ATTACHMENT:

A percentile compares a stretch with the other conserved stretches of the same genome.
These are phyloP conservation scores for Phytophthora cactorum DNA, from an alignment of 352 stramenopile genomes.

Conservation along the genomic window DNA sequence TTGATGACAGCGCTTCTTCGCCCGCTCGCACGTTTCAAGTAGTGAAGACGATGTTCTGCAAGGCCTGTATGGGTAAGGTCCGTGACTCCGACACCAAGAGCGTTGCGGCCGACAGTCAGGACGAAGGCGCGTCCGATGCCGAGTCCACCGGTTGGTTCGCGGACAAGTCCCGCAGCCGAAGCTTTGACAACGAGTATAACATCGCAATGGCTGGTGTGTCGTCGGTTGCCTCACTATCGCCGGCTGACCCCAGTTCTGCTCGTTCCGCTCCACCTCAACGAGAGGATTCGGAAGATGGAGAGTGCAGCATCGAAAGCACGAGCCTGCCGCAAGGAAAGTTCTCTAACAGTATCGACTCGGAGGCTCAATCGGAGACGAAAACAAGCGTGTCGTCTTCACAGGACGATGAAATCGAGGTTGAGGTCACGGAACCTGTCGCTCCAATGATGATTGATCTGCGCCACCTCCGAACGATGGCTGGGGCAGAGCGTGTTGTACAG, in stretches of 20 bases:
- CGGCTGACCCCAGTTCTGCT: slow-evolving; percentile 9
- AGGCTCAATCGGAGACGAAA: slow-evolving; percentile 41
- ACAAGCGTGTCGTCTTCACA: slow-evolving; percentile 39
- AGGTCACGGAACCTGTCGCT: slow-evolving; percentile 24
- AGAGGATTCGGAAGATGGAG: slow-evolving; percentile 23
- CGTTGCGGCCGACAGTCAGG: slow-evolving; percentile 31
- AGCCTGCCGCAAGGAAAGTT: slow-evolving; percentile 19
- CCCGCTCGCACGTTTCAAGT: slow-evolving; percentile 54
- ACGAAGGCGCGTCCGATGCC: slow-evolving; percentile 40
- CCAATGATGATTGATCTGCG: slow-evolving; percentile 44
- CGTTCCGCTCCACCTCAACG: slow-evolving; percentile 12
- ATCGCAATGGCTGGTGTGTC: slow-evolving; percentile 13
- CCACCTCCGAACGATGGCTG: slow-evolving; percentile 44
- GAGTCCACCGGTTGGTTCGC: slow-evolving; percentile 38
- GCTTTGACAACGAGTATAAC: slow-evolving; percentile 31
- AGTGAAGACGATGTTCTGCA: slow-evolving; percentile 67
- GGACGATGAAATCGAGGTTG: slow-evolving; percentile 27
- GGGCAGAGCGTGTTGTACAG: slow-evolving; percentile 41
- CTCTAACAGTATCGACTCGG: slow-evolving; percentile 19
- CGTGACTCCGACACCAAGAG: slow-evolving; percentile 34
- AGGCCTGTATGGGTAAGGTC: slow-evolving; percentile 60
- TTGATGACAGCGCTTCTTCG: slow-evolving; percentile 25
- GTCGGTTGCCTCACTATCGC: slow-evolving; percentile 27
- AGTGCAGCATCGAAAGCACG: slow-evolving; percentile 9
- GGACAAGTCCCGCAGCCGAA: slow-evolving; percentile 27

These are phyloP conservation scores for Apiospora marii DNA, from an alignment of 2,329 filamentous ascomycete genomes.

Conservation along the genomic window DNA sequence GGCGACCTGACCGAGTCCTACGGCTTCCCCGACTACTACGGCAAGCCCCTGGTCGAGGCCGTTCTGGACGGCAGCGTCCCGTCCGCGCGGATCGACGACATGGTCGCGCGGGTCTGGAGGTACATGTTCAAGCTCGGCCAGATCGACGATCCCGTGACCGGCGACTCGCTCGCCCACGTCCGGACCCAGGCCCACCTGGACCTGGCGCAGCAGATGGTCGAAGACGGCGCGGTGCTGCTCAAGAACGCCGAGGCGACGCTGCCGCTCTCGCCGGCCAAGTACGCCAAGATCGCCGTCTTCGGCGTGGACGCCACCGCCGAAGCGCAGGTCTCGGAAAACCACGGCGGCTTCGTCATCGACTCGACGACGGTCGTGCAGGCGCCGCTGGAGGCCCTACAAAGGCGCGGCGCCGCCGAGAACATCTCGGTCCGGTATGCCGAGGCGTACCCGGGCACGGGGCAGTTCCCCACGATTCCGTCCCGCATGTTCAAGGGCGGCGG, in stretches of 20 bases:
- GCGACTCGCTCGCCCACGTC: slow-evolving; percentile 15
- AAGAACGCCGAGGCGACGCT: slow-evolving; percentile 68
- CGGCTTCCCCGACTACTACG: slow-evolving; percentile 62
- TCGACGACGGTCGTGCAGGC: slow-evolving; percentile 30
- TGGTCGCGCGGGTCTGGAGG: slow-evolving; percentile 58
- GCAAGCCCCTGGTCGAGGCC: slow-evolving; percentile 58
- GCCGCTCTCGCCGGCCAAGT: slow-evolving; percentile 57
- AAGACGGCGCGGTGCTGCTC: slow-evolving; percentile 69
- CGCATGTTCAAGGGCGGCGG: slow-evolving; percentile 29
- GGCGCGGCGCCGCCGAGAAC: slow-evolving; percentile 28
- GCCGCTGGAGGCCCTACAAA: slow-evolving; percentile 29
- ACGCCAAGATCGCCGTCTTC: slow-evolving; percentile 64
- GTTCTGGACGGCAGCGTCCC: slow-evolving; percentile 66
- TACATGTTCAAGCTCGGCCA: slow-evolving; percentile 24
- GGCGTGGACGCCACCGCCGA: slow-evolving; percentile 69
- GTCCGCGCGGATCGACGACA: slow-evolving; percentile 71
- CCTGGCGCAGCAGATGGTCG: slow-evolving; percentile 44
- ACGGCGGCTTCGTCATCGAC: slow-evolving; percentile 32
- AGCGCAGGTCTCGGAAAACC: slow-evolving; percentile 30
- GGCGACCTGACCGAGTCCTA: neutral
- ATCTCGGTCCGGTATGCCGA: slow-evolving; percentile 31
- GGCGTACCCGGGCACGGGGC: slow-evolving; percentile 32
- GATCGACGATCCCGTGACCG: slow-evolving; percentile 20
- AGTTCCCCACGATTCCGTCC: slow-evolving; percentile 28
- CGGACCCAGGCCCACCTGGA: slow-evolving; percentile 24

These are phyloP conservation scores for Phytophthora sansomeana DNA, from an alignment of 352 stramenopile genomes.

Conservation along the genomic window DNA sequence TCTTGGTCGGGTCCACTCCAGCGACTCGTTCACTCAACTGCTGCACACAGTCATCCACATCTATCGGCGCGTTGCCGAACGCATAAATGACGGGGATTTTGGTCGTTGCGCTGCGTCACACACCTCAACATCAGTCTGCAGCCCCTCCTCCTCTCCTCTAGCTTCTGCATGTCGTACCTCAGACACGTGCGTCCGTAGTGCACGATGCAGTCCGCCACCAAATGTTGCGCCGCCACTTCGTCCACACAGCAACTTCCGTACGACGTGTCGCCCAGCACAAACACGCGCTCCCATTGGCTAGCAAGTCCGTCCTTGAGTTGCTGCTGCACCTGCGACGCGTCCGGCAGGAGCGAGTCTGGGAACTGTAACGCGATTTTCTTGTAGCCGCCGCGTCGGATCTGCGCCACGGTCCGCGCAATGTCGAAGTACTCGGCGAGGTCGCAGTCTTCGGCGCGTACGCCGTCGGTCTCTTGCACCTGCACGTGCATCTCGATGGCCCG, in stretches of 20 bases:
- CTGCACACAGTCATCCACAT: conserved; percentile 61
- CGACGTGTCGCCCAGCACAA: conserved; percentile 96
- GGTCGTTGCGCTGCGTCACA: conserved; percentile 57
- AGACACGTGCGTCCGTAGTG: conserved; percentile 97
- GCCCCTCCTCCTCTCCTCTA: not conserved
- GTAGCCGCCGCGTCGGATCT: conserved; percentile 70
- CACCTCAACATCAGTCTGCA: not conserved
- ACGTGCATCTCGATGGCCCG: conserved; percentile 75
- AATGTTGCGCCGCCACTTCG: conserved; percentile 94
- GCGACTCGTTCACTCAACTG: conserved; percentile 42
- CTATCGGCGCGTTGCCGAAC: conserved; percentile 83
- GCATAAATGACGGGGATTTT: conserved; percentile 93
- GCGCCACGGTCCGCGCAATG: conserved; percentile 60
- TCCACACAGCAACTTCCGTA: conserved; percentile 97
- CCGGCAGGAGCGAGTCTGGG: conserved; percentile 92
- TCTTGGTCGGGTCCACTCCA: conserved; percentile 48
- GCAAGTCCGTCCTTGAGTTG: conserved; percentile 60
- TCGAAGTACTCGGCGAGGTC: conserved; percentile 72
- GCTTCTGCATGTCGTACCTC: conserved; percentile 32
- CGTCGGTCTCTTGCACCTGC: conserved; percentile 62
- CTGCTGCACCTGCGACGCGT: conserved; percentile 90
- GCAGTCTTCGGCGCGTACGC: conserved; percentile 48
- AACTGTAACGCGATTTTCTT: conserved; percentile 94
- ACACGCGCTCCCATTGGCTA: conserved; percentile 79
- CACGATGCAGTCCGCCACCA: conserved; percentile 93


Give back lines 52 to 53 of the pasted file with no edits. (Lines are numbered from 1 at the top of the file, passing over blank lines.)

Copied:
- GGCGTACCCGGGCACGGGGC: slow-evolving; percentile 32
- GATCGACGATCCCGTGACCG: slow-evolving; percentile 20